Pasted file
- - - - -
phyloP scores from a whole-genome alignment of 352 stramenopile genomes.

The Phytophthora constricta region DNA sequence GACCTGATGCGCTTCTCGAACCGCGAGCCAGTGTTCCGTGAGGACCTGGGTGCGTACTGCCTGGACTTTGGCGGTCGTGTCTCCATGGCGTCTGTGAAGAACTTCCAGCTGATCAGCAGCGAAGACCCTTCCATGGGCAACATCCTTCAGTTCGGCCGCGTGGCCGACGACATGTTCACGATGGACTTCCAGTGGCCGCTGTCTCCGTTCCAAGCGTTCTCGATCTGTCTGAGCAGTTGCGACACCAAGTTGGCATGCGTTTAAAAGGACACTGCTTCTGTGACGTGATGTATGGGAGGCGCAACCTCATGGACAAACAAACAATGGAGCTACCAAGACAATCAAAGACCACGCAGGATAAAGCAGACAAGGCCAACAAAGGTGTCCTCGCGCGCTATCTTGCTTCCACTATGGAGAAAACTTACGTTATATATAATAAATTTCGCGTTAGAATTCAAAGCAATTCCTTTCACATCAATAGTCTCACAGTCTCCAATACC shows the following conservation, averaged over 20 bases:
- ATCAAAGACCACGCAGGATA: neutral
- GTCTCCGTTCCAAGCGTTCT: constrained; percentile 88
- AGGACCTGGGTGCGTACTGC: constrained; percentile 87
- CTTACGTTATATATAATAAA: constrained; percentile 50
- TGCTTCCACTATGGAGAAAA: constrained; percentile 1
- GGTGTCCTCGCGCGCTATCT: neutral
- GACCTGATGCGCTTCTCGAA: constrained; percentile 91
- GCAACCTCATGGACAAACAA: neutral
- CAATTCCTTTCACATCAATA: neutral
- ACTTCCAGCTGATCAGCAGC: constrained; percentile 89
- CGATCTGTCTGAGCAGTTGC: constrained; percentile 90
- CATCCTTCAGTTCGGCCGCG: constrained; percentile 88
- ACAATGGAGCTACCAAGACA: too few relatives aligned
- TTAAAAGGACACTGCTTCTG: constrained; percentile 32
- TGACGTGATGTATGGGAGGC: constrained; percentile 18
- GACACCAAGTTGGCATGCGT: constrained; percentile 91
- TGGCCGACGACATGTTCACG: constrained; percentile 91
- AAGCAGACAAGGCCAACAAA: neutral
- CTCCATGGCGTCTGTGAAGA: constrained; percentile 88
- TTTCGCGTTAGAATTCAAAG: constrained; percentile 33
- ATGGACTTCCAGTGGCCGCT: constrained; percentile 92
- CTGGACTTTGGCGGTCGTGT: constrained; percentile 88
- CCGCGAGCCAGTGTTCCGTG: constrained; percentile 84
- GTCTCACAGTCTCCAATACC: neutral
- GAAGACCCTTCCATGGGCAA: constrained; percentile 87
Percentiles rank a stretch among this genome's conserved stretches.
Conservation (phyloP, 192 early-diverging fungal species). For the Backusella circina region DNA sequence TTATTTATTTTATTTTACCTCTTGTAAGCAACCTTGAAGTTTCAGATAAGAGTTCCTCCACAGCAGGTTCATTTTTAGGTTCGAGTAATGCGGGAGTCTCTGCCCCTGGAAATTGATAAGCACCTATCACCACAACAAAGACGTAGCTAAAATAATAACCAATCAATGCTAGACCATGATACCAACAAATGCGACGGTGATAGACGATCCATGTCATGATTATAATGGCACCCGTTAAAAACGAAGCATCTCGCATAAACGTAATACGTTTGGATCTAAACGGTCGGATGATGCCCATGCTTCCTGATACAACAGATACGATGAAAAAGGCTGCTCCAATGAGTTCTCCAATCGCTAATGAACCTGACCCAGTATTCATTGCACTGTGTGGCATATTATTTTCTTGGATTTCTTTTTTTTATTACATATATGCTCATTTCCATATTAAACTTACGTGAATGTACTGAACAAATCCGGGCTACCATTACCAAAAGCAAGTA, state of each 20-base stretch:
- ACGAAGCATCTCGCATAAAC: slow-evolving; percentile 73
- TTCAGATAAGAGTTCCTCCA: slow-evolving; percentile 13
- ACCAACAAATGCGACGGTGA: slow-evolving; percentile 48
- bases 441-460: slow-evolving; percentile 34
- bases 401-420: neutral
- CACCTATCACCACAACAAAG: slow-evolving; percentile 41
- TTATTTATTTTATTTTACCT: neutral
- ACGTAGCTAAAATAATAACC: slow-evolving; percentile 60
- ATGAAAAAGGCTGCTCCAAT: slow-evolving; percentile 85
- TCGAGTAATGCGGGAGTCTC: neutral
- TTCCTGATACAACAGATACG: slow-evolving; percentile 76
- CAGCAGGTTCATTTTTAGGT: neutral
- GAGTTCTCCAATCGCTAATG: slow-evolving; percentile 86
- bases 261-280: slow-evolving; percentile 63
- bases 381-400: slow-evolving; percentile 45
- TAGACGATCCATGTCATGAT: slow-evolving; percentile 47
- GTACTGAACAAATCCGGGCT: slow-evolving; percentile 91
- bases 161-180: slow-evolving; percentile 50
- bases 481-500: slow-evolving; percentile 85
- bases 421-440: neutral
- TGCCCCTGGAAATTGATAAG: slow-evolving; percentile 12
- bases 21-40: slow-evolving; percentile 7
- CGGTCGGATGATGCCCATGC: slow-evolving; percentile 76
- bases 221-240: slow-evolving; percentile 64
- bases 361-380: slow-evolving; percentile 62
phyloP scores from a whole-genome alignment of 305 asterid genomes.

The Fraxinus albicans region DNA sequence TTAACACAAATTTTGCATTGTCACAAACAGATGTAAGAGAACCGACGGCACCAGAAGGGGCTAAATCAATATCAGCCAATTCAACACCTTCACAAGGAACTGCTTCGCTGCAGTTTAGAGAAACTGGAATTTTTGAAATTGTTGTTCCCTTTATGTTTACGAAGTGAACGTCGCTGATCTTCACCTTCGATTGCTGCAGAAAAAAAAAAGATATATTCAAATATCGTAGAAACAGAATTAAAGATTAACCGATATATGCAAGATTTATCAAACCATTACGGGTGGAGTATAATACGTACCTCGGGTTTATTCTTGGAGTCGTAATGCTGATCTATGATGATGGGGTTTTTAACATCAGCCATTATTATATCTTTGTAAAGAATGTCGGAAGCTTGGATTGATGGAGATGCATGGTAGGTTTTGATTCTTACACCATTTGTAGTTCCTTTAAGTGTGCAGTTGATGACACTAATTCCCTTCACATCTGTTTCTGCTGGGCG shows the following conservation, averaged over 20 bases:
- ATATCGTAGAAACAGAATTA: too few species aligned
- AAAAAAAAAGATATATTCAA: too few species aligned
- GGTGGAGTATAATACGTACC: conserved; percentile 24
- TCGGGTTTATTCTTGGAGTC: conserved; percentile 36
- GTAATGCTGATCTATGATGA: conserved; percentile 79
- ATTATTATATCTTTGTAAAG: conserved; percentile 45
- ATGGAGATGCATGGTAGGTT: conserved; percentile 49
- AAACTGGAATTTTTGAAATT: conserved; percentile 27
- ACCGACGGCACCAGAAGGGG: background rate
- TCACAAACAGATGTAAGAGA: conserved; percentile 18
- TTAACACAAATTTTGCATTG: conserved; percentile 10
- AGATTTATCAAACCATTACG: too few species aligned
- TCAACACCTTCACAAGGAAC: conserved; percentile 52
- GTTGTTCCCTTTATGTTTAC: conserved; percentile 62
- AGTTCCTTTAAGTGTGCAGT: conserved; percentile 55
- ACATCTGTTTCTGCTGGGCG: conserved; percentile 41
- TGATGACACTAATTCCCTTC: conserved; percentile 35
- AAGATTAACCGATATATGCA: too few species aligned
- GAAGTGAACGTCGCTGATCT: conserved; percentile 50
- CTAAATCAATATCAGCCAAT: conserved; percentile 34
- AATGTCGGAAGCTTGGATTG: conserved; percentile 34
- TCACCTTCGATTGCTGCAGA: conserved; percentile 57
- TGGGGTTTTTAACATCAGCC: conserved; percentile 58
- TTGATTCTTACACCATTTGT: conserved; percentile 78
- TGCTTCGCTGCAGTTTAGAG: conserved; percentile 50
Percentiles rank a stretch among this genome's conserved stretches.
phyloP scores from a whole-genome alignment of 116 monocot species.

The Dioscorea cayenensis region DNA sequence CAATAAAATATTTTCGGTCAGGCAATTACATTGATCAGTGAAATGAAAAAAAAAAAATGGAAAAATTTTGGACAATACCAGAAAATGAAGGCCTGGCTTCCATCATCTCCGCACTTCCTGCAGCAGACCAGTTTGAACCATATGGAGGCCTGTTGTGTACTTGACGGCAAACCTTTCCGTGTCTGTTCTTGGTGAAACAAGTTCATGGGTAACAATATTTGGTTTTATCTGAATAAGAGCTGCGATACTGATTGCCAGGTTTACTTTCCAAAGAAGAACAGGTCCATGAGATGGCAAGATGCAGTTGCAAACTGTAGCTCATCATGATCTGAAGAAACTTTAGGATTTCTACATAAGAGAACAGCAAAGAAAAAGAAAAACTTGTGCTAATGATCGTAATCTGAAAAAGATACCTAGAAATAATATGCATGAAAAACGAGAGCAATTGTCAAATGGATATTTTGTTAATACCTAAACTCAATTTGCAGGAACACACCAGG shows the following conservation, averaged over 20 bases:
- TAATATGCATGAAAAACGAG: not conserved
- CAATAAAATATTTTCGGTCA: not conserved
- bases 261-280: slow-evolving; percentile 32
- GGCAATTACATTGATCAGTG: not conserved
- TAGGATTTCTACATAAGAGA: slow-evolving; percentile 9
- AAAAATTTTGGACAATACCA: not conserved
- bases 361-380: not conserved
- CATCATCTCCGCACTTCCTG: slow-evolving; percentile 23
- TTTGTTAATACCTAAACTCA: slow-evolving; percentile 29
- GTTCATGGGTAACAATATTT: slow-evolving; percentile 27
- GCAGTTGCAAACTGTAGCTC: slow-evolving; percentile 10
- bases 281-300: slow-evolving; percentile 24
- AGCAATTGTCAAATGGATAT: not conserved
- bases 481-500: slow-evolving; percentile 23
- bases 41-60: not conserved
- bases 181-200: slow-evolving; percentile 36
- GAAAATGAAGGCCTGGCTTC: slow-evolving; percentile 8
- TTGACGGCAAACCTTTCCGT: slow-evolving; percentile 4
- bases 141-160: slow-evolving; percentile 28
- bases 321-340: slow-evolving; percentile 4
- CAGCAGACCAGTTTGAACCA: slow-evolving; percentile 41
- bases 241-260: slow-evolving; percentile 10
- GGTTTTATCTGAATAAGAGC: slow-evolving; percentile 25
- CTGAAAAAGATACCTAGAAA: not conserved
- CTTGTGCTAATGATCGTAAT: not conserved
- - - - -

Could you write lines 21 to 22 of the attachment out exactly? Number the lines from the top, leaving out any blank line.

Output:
- CTCCATGGCGTCTGTGAAGA: constrained; percentile 88
- TTTCGCGTTAGAATTCAAAG: constrained; percentile 33